Publication date: February 2019
Source: Social Science & Medicine, Volume 222
Author(s): Arrianna Marie Planey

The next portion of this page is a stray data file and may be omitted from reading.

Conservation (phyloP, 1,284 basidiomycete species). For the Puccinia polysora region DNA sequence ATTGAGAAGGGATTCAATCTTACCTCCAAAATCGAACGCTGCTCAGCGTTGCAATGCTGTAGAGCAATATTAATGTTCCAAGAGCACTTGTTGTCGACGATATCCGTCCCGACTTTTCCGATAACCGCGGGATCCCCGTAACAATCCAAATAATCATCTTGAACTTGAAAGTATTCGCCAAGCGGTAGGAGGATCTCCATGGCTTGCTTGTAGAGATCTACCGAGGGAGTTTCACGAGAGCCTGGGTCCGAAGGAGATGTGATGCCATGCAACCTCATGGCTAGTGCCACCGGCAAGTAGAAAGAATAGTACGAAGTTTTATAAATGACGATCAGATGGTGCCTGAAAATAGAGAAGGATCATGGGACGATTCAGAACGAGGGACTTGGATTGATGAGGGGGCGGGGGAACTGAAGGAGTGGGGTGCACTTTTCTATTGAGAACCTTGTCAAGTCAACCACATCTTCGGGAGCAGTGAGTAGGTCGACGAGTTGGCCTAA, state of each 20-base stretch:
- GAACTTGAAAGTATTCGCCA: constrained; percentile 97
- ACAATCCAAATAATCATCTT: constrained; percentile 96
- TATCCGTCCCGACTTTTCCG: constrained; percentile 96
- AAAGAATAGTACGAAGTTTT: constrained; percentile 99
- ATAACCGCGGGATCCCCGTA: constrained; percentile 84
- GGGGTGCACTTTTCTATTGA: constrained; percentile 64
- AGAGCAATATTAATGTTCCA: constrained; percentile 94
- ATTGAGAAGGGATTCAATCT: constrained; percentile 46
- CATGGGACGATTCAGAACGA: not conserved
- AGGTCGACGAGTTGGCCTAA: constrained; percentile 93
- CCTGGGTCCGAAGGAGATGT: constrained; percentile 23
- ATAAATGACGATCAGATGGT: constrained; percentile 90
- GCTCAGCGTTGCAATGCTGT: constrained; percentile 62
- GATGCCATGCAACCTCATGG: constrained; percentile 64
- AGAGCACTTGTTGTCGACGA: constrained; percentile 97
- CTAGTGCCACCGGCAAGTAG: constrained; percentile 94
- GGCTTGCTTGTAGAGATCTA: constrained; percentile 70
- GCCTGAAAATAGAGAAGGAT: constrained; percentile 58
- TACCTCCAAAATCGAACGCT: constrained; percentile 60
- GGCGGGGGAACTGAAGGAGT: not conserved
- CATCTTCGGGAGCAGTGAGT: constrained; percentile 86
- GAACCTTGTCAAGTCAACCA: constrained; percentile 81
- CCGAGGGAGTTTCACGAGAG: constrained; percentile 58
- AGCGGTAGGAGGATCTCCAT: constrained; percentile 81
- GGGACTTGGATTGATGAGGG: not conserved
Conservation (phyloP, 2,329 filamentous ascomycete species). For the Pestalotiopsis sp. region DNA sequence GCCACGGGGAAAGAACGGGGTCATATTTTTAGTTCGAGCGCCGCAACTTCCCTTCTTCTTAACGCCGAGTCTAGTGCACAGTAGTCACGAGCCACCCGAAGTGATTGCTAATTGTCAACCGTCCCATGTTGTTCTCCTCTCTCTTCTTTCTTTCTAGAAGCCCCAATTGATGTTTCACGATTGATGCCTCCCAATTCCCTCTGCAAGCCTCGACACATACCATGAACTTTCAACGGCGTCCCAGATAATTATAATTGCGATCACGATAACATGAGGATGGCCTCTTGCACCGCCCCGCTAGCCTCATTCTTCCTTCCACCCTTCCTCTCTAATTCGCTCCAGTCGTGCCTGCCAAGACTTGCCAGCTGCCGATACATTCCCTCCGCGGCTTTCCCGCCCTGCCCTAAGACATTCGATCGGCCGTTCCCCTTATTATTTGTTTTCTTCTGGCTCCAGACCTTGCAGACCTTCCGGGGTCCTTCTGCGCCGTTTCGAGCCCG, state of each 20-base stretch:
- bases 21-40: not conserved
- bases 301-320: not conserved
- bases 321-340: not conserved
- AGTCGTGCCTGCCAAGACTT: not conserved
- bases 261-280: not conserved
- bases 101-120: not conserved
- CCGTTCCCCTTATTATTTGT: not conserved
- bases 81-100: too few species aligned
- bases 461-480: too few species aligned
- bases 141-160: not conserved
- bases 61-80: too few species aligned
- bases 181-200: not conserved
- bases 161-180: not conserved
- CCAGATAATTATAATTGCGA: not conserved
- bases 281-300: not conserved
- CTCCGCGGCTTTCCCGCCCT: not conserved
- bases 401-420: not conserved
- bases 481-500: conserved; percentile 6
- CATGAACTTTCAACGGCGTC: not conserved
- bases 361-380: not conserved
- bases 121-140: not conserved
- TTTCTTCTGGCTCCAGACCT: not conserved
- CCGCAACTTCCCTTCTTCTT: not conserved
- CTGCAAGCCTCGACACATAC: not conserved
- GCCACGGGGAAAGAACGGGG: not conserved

This study employs statistical modeling and mapping techniques to analyze the availability and accessibility of audiologists (practitioners who diagnose and treat hearing loss) in the United States at the county scale. The goal is to assess the relationships between socio-demographic and structural factors (such as health policy and clinical programs which train audiologists) and audiologist availability. These associations are analyzed at the county level, via a mixed effects hurdle model. At the county level, the proportion of older adults reporting difficulty hearing is negatively associated with audiologist supply. The findings show that audiologists tend to locate in metropolitan counties with higher median household incomes, younger populations, and lower proportions of older adults reporting hearing difficulty, suggesting an inverse care-type relationship between audiologist availability and need for hearing health services. Notably, neither state legislation requiring insurance plan coverage of hearing services for adults or Medicaid coverage of audiology services were significant predictors of audiologist supply at the county level.